Peter Schrag, whose exclusive weekly column appears every Monday in the California Progress Report, is the former editorial page editor and columnist of the Sacramento Bee. He is the author of Paradise Lost: California’s Experience, America’s Future and California: America’s High Stakes Experiment. His new book, Not Fit for Our Society: Nativism, Eugenics, Immigration will be published in 2010.

OK - we get it. You don't like Schwarzenegger. Of course, you are beating a dead horse - the man will be termed out before anything can really be done about him. Moreover, in the current economic situation he's doing about the best that he could. If he raised taxes today - it would still be 3 months before the first new revenues would roll in, and a 15 months before we'd see the full effect of the tax increase. That's simple math. Faced with a $20 billion shortfall (by that same assessment 'that’s so riddled with holes, misrepresentations and improbabilities that you’d never know they applied to the same state') that will almost certainly be worse, Schwarzenegger is floundering his way out of office.

But it's equally obvious that you are against the OBAMA Race to the Top program per se. The sad fact is that - unless we somehow break the hold of the CFT and find a way to make education in this state work more effectively, we will be condemning more generations of public school sutdents to eternal ignorance.

Contrary to what the article says, education is riddled with administrative overhead. Only 60% of a typical school budget goes to the classroom. County offices of education have a worse record: only about 25% of its budget (over $ 4 billion for all 58 of the dinosaurs)goes to the classroom.The Governor has a good idea to make targeted cuts in adminisration and county offices of education. Education has plenty of money if it were used more wisely. Higher Ed especially is out of touch with reality--granting huge salaries and perks to administrators and at the same time raising tuition. The Board of Regents have no idesa what's happening; and they blindly rubber stamp whatever the administrators bring them. Their meetings are a joke; and, after their meetings, they go off in limos to upper scale restaurants and hotels.

To the person who said only about 60% of a school district's budget goes to the classroom - you are correct. But did you ever stop and think about where the other 40% goes? Do you think our school boards don't care about using their funds on students?

This 60% statistic is regularly used by those who have no interest in seeing the children of our state receive the resources they need to succeed. All they are about is making sure they don't pay an additional dime in taxes even if it means a younger generation receives a poorer education than they received.

If these persons ever thought of reviewing a school district's budget before they spoke they would realize that paying a classroom teacher is only one part of offering a quality education. Where does the other 40% of a school district's budget go? It mainly consists of the salaries of the principal, assistant principal in larger schools, secretary and clerks, school custodians, speech therapists, school nurses, librarians, campus security guards, aides for children with special needs, the cost of the sports program, and maintenance workers.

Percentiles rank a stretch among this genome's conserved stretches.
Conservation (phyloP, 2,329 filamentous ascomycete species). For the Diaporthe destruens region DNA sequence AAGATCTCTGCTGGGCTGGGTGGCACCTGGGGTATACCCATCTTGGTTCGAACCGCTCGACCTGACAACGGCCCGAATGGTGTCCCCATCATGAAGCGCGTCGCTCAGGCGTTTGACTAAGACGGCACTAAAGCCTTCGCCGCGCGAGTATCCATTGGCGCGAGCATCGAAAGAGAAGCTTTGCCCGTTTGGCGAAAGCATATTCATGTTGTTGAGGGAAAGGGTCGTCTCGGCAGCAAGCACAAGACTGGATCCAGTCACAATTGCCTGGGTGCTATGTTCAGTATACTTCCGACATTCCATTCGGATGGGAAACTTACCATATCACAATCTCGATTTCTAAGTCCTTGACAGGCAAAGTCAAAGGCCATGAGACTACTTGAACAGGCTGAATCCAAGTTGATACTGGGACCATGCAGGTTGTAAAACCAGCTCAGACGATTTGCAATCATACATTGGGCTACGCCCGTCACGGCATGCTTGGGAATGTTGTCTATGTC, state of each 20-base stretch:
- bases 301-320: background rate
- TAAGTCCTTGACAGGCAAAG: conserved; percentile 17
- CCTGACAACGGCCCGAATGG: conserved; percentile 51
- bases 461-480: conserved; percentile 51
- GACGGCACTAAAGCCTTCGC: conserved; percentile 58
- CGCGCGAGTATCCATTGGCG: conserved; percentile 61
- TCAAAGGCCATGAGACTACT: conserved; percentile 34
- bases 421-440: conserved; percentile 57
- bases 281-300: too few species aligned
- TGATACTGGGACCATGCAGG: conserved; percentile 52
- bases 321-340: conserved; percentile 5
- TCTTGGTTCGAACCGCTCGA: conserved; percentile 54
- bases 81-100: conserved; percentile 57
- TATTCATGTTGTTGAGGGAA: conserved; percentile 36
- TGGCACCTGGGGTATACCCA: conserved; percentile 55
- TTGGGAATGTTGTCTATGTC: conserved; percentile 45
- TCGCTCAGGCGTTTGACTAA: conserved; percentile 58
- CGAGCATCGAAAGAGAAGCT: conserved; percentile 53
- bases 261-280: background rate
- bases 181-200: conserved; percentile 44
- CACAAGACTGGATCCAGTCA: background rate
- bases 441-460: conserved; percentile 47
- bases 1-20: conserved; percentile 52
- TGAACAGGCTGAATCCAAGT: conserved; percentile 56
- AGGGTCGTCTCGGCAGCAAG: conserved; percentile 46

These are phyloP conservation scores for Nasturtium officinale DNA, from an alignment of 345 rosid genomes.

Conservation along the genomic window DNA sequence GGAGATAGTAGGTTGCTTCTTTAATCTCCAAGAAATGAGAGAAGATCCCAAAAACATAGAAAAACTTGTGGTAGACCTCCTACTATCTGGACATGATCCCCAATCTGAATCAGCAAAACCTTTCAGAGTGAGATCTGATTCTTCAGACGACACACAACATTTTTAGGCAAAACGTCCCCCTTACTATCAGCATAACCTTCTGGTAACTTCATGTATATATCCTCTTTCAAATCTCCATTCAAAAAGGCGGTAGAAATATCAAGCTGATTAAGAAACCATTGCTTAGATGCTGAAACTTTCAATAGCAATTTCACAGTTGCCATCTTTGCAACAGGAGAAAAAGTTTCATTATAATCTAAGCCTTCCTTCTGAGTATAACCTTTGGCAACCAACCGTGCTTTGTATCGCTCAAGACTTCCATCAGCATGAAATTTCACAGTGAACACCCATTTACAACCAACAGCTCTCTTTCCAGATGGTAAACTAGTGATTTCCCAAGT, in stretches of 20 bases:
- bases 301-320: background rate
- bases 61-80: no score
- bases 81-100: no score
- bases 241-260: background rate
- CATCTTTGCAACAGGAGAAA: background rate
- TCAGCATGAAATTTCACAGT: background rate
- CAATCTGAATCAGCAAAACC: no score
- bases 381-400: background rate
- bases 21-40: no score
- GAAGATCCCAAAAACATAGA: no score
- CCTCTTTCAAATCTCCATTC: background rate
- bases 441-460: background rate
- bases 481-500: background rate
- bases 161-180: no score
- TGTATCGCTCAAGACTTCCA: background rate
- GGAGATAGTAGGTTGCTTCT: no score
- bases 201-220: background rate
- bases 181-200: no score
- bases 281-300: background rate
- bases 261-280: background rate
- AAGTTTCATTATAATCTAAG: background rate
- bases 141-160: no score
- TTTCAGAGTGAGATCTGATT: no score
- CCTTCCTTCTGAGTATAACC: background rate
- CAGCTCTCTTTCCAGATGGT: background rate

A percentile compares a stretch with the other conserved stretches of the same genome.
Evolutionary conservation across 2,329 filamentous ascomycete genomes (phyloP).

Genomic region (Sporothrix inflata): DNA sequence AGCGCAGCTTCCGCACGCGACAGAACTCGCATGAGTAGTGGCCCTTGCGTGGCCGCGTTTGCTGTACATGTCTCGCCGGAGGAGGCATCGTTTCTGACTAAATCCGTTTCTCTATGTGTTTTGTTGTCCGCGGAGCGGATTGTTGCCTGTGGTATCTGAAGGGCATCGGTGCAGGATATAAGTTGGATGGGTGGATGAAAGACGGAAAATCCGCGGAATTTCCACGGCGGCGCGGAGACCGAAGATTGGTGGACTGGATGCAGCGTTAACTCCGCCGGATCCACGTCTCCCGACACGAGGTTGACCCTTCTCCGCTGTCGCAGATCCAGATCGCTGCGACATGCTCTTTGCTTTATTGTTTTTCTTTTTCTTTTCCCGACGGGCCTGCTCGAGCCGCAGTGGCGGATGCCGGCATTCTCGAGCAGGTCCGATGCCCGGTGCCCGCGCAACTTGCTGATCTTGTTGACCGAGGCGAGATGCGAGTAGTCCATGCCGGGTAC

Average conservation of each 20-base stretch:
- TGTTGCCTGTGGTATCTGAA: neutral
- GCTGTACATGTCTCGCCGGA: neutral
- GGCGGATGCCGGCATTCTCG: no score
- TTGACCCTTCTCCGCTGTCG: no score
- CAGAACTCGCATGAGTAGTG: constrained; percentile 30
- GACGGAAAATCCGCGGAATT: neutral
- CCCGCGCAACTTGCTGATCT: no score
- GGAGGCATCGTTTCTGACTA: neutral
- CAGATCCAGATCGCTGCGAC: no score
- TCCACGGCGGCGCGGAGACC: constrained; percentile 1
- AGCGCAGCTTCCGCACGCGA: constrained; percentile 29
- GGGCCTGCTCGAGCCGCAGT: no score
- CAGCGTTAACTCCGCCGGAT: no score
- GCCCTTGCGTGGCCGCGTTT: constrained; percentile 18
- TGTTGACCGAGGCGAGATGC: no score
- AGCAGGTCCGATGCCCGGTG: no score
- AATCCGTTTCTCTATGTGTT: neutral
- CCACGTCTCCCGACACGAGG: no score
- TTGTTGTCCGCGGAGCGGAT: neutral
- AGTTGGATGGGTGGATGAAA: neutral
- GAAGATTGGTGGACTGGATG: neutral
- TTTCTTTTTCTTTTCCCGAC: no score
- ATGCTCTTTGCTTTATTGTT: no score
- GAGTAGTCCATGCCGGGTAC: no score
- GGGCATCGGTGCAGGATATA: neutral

Then add the costs of purchasing books and supplies along with paying for utilities, water, and legal expenses.

Finally, there needs to be someone to handle payroll, run the special education department, conduct student discipline hearings, respond to the multitude of required state and federal reports, prepare the annual budget and monitor expenses and serve as the chief administrative officer of the district. In other words, every school district need a central administrative office. In most school districts in Alameda County, where I served as a school board trustee, less than 8% of the district budgets were spent on district office, and in many cases even lower.

In summary, the overwhelming percentage of a school district's budget is spent on the classroom or for persons and services that support classroom instruction. County offices of education are different because they generally only have a small number of students that they directly instruct. Instead, their main function is to provide oversight of and support for school districts.

California ranks near the bottom of all states in spending per student when accounting for regional cost differences. Over the past two years, Sacramento has cut billions in school funding resulting in more crowded classrooms, teacher layoffs and fewer programs for students. More cuts are likely this year, despite assurances by the Governor that his budget protects public education. Arnold's budget is a fraud. The Democratic leadership should have said so on the day he presented it.

Like highways and other depreciable assets of the state, schools need to be maintained and improved every year. After some 40 years of neglect, the system needs to be gutted, and a real and acheivable plan needs to be in place. We are throwing money down the drain. Fooling ourselves. Is there really any person in this State that is capable of creating and setting a plan in place; apparently not. Jerry Brown is already a part of the demise, I don't anticipate much more from him than the last time around. Jerry has already shown it is not a Democratic or a Republican issue. It is a State leadership problem. The politicians are hired to get cetain jobs done, either do it or get out of the way!!